On July 29, in Spring Arbor, the Kuntzlemans and Fatjo signed a still-confidential deal giving The Houstonian exclusive rights to Living Well. While waiting for lawyers to work out the final details, Tom and Charles, avid practitioners of what they preach, shared some yogurt beneath a tree, then went for a six-mile run. Charles even penned a commemorative poem in honor of the signing: "After Campbell's we had hit a real low,/ But we caught our breaths and said 'We'd go.'/ Go on our own to sell Living Well/To teachers and leaders and those who sell . . . ." Doggerel it may have been, but it captured the spirit of the moment.
Today, thanks to that bit of serendipity, Living Well is a $20-million-a-year operation headed by Fatjo. In a little over two years it has trained 2,900 individuals employed by 25 different companies and institutions.
That, however, is considerably less than half the story of this surprising company-in-the-making. "The Gospel According to Fatjo" observed that the man's career has consisted of a series of missions -- to become an entrepreneur, to build a national company, to devote himself to fitness. Fatjo now has a fourth mission: to build a second national company, this one based on fitness, that could surpass even Browning-Ferris Industries in size. Already, Living Well has embarked on a two-year $100-million acquisitions effort designed to make it a significant presence in 50 major cities. By 1989, Fatjo claims, Living Well will be "the IBM of fitness."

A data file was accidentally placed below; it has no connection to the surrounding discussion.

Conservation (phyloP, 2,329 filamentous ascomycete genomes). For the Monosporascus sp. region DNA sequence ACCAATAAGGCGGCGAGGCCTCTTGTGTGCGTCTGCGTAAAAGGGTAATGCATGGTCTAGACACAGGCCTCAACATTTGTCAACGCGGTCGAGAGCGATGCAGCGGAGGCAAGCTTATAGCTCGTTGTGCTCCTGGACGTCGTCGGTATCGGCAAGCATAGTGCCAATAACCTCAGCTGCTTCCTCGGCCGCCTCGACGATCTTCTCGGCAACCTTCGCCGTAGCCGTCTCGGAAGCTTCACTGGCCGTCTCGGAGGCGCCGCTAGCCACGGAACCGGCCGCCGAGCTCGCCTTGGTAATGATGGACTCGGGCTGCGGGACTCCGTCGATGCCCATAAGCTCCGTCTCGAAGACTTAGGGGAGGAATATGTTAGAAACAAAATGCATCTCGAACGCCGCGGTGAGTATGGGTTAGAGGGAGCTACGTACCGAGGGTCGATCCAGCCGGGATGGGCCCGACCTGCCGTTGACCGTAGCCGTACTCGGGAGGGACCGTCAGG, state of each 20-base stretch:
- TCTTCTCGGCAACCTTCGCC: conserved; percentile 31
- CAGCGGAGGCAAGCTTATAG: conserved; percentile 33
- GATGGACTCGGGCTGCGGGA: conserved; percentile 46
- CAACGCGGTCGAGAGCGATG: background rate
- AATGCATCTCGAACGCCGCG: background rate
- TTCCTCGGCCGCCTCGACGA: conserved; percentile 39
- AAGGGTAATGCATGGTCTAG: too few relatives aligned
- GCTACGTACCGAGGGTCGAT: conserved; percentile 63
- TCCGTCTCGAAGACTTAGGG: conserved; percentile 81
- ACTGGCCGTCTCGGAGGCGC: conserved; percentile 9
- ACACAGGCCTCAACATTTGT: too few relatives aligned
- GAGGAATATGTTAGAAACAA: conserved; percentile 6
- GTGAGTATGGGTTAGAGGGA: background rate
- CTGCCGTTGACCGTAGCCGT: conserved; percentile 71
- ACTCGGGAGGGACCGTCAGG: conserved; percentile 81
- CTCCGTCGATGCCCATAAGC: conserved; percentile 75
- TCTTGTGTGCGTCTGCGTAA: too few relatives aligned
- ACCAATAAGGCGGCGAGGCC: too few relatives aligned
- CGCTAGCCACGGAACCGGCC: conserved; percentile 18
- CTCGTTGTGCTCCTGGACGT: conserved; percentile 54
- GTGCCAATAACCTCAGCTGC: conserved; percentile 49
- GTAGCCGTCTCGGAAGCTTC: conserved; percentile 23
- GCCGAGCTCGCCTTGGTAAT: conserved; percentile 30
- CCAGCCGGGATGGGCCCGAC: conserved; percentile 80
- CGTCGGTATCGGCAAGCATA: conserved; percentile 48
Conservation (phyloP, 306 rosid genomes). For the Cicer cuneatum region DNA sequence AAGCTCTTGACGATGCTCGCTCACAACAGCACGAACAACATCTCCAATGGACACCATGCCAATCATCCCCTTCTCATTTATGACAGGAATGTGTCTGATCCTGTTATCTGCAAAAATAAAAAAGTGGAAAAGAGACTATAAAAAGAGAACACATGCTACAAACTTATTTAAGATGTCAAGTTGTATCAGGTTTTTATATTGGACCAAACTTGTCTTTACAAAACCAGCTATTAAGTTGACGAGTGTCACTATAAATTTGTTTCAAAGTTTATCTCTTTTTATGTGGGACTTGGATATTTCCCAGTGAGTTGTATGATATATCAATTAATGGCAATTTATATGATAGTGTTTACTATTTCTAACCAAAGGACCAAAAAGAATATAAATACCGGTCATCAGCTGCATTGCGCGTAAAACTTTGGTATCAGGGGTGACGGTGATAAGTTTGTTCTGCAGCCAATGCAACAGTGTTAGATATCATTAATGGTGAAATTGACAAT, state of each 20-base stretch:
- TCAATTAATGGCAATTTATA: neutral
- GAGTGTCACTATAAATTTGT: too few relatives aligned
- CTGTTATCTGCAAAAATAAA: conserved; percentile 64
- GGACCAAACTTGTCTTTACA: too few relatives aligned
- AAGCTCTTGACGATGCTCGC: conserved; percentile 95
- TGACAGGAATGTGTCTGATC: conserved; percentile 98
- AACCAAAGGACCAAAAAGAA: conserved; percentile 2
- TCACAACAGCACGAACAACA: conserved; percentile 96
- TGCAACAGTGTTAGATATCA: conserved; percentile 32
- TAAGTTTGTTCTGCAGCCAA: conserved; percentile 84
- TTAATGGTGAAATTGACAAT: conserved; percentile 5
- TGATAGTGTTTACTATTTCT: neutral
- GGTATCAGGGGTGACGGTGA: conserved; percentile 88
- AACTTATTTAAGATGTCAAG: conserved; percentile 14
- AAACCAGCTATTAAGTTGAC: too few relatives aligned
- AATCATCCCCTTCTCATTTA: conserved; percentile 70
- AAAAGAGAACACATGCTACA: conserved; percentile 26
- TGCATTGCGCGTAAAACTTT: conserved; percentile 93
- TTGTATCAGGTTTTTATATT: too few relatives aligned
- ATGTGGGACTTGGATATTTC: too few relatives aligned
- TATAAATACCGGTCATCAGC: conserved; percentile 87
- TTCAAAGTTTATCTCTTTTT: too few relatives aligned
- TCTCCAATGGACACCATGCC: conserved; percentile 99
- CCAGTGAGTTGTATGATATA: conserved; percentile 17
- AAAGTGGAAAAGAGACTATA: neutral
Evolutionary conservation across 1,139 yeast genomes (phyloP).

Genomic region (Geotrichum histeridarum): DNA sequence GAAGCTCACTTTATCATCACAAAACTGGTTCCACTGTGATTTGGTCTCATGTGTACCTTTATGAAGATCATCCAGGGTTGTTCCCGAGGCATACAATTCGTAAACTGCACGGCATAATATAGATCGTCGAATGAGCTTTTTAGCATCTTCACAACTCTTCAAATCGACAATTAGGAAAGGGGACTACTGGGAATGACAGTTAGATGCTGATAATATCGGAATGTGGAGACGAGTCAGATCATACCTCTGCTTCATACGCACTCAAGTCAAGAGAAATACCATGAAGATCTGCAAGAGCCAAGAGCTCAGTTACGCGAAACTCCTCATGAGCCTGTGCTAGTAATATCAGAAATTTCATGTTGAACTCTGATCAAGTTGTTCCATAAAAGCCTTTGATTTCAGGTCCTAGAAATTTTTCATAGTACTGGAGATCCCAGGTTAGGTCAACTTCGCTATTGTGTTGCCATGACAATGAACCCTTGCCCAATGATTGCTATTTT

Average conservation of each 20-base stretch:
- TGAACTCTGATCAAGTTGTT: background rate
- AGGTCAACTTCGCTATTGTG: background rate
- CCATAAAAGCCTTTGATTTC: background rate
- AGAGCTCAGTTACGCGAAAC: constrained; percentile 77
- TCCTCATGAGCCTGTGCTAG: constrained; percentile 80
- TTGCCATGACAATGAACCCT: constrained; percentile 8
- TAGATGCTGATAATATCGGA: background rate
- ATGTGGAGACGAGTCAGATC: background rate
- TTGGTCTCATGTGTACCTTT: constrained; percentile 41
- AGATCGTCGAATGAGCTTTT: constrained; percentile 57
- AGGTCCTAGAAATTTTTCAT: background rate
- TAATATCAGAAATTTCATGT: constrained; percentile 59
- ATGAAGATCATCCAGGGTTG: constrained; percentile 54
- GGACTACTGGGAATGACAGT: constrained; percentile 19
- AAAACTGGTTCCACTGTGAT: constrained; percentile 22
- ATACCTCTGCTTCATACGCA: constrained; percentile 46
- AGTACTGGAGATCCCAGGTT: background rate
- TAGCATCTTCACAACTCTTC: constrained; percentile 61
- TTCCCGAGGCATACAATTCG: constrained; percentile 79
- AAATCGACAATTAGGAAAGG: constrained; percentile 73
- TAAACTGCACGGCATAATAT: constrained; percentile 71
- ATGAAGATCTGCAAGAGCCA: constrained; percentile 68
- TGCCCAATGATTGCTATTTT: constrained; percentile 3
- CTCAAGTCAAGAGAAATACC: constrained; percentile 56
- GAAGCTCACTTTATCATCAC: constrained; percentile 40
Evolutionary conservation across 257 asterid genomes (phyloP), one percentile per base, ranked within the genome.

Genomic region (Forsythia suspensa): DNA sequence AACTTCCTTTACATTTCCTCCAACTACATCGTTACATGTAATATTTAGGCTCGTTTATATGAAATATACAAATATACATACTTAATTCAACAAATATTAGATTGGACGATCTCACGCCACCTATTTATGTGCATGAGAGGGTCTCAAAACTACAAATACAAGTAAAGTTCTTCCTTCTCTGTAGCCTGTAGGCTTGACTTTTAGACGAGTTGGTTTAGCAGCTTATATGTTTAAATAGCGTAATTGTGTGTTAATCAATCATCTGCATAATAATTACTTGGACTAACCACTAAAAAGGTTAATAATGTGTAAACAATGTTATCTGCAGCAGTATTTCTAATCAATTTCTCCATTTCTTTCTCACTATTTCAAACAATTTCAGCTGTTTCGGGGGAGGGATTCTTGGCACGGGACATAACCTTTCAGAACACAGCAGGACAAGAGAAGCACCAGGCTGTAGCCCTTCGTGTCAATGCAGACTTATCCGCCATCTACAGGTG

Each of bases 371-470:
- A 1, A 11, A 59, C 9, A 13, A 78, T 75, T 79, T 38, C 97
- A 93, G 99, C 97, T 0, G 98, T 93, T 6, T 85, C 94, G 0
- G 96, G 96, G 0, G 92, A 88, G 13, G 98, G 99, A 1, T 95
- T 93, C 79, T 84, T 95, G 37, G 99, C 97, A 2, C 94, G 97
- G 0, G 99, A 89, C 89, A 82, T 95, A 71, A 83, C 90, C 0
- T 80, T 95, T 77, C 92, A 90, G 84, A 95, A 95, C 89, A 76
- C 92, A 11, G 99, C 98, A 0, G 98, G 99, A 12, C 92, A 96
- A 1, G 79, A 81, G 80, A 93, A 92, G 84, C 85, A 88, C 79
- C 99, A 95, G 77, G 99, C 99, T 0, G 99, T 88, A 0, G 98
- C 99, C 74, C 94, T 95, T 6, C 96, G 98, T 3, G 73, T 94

Such a prediction, if anyone else were to make it, would sound like idle boasting. In Fatjo's case, skepticism is allayed by a simple fact: Fatjo is the man responsible for BFI, the IBM of trash.
Browning-Ferris Industries's rapid rise to the ranks of giant U.S. corporations -- with 15,500 employees and annual revenues of $953 million, it controls about 8% of the entire U.S. market -- was unusual enough. Even more unusual was the fact that Fatjo, in effect, created a brand-new national industry. Most waste-removal companies, he discovered, were small, local operations, typically owned by men in their fifties, without much capital for modernization or expansion. The companies and their owners stood to gain a lot from the money and expertise a buyout by BFI could provide. BFI, for its part, stood to grow by acquiring as many such companies as it possibly could. At one point, Fatjo and his management team were averaging five acquisitions a month. Put together, all these acquisitions made a national company where none had existed before.
In 1975, Fatjo left BFI. "The company was going well, he explained to INC. in that earlier article. "It had strong management, was being operated on a regional basis by good people, and wasn't going through a strong growth period. There was no big need for me." He had, moreover, other things on his mind. Building up BEI had taken a toll on him -- on his personal life, and on his body -- and he had subsequently become something of a physicalfitness buff. Now he wanted to create "a center that would have a positive impact on the lives of busy people, that would help them to be more productive for a long period of time.
"I wanted it to be a place," he added, "where people could attend conventions, learn something about fitness, enjoy some exercise -- a place that would bring balance back into their lives." The result of this mission was The Houstonian, which opened in 1980 and was showing a $1-million profit by the end of 1981.